There remains a limited role for state courts, one far more circumscribed than the antics conducted by the North Carolina Supreme Court. State courts may, for example, ensure that their state legislature’s regulations follow federal law. That said, they never may claim a “blank check to rewrite state election laws for federal elections.” Democratic Nat'l Comm., 141 S. Ct. at 34 n.1 (2020) (Kavanaugh, J., concurring in denial of application to vacate stay). The plain text of the Elections Clause means “‘the clearly expressed intent of the legislature must prevail’ and that a state court may not depart from the state election code enacted by the legislature.” Id. (citing Gore, 531 U. S. at 120 (Rehnquist, C. J., concurring); see Palm Beach Cnty. Canvassing Bd., 531 U.S. at 76-78 (per curiam); McPherson, 146 U.S. at 25).

It remains true that “state statutes and state constitutions can provide standards and guidance for state courts to apply.” Rucho, 139 S. Ct. at 2507. It is also true, however, that state courts are limited to enforcing the express policy prescriptions of the legislature and procedural limitations—such as the gubernatorial veto or initiative process—on the legislature’s lawmaking powers.; See Smiley v. Holm, 285 U.S. 355, 369 (1932); Gore, 531 U.S. at 120 (Rehnquist, C.J., concurring); Ariz. State Legislature, 576 U.S. at 824.8 None of this Court’s precedents support the “conclusion that imposing some constraints on the legislature justifies deposing it entirely,” in favor of giving a state’s lawmaking power to its judiciary. Ariz. State Legislature, 576 U.S. at 841 (Roberts, C.J., dissenting); see also Republican Party v. Boockvar, 141 S. Ct. 1, 2 (2020) (statement of Alito, J., joined by Thomas and Gorsuch, JJ.) (when a state court replaces the policy prescriptions of the legislature with its own, “there is a strong likelihood that the State Supreme Court decision violates the Federal Constitution”).23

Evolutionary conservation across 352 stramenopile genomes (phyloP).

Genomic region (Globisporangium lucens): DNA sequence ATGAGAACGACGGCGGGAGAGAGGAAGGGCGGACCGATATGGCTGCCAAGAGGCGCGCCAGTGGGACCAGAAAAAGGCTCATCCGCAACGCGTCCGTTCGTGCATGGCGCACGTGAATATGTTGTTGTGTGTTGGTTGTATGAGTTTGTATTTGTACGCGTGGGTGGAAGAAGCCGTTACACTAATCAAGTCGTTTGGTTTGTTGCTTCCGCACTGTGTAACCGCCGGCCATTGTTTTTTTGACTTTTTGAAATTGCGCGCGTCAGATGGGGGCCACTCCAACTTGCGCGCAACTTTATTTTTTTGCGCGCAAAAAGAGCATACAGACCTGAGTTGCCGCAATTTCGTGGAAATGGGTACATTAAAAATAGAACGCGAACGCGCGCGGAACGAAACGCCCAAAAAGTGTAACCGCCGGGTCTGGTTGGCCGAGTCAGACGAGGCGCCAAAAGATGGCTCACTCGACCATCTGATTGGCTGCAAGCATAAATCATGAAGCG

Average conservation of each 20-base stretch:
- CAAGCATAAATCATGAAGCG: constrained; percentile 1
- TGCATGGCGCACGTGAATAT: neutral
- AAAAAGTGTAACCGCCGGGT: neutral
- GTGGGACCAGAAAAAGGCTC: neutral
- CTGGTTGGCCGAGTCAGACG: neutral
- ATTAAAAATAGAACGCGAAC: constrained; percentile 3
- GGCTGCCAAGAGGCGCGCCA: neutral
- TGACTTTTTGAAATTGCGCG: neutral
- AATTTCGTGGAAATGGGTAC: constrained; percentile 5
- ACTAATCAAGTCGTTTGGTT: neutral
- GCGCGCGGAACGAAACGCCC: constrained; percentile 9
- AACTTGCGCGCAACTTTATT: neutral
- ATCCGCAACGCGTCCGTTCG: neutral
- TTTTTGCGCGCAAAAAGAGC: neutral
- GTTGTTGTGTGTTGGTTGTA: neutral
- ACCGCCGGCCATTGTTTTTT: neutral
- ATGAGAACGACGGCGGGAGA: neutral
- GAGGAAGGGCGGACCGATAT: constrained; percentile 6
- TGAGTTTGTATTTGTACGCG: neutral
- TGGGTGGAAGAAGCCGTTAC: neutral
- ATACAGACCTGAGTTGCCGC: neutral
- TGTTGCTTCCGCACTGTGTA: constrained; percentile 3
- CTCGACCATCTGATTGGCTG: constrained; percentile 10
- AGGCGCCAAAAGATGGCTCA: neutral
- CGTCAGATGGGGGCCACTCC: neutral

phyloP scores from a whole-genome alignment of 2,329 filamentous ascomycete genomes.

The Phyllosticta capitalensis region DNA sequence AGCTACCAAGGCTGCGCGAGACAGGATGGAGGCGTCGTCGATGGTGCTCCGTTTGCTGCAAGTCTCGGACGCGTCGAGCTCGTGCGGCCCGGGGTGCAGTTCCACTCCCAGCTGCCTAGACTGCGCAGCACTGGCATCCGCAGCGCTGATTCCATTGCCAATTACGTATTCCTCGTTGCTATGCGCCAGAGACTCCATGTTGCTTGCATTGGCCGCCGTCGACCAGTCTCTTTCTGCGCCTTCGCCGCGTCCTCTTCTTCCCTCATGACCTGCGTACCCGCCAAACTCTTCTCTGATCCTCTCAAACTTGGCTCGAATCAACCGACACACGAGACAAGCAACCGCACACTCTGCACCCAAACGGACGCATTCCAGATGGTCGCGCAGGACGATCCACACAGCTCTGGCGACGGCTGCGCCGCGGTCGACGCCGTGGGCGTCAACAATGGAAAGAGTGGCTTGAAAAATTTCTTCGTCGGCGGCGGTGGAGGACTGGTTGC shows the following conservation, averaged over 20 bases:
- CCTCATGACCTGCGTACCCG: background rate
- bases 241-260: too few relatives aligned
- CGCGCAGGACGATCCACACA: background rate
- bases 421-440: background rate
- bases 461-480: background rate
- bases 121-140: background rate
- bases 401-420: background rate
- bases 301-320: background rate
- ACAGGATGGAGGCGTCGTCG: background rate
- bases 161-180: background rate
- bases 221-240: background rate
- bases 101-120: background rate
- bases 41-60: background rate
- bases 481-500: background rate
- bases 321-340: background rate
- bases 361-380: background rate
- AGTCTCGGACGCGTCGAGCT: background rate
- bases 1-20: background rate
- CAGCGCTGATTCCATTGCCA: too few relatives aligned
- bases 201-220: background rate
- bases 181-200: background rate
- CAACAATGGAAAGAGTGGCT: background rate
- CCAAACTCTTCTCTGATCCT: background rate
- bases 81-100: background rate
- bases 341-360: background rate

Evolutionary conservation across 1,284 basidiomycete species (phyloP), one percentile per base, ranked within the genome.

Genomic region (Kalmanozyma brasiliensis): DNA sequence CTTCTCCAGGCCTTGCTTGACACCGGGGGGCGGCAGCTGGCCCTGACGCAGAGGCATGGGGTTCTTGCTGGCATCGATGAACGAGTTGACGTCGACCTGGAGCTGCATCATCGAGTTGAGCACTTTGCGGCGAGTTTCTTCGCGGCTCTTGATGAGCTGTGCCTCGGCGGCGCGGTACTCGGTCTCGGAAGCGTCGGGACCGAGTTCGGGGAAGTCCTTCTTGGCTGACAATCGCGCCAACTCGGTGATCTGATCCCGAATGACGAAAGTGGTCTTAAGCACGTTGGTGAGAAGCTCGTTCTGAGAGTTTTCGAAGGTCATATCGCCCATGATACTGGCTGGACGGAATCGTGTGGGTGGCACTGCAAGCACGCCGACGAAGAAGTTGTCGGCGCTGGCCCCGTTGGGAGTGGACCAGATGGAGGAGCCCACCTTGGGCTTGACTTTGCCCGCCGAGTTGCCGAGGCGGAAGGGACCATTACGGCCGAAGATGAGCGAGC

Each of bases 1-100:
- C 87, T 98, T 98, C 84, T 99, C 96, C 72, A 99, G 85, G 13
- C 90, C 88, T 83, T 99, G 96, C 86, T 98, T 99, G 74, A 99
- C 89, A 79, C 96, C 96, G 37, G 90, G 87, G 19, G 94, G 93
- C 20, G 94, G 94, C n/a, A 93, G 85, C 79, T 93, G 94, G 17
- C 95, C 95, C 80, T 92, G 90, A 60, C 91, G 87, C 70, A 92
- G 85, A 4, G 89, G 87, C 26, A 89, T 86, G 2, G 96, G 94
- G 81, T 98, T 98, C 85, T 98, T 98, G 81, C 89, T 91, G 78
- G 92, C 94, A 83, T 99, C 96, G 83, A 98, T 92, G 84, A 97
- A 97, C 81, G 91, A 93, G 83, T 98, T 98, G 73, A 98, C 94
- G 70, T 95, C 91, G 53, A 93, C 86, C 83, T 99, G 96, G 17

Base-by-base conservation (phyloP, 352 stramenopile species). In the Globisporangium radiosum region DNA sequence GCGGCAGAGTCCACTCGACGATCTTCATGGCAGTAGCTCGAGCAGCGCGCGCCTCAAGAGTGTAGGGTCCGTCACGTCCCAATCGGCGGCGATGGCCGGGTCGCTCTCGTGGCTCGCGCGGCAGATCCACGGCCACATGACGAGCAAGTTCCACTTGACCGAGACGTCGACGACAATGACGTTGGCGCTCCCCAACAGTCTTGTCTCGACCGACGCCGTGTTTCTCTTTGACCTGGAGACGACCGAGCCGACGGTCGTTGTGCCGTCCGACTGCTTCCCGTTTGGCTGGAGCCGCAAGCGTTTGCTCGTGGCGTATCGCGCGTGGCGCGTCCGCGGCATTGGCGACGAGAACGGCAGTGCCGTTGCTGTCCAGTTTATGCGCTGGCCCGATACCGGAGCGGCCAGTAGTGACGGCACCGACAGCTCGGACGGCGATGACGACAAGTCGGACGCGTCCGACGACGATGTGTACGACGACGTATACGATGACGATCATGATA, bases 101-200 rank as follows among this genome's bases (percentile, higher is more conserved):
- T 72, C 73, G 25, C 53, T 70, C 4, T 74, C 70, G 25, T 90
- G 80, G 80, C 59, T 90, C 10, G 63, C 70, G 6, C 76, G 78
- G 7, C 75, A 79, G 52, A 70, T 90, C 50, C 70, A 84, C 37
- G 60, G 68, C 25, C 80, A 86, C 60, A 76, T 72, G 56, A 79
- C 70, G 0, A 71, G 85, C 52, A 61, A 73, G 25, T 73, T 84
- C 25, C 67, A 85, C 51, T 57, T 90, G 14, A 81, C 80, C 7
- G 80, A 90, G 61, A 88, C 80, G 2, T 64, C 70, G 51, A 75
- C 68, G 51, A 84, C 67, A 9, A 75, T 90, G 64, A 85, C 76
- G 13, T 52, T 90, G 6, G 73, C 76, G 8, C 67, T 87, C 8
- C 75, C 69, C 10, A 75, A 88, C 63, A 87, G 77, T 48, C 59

The NRRT’s brief on the other hand focuses on outlining their stance on when state courts can and cannot check the actions of the legislature. The first is through “express authorizations'‘ where a clear standard is outlined in state law. As they note, ”Such express authorizations as exist in New York and as the Rucho Court identified in Missouri, Iowa, and Delaware law codify clear anti-partisan gerrymandering standards that state courts are empowered to enforce. But it does not logically follow from the Court’s recognition that “[p]rovisions in state statutes and state constitutions can provide standards and guidance for state courts to apply” in redistricting cases that all state court attempts to review a state legislature’s redistricting authority are automatically constitutionally permissible. Rucho, 139 S. Ct., at 2507.“ (emphasis added) 24

So neither conservative group is asking for state courts to be cut out of the lawmaking process. Instead, they’re asking for specific standards around when it’s acceptable for a state court to intervene and/or what remedies they’re allowed to issue.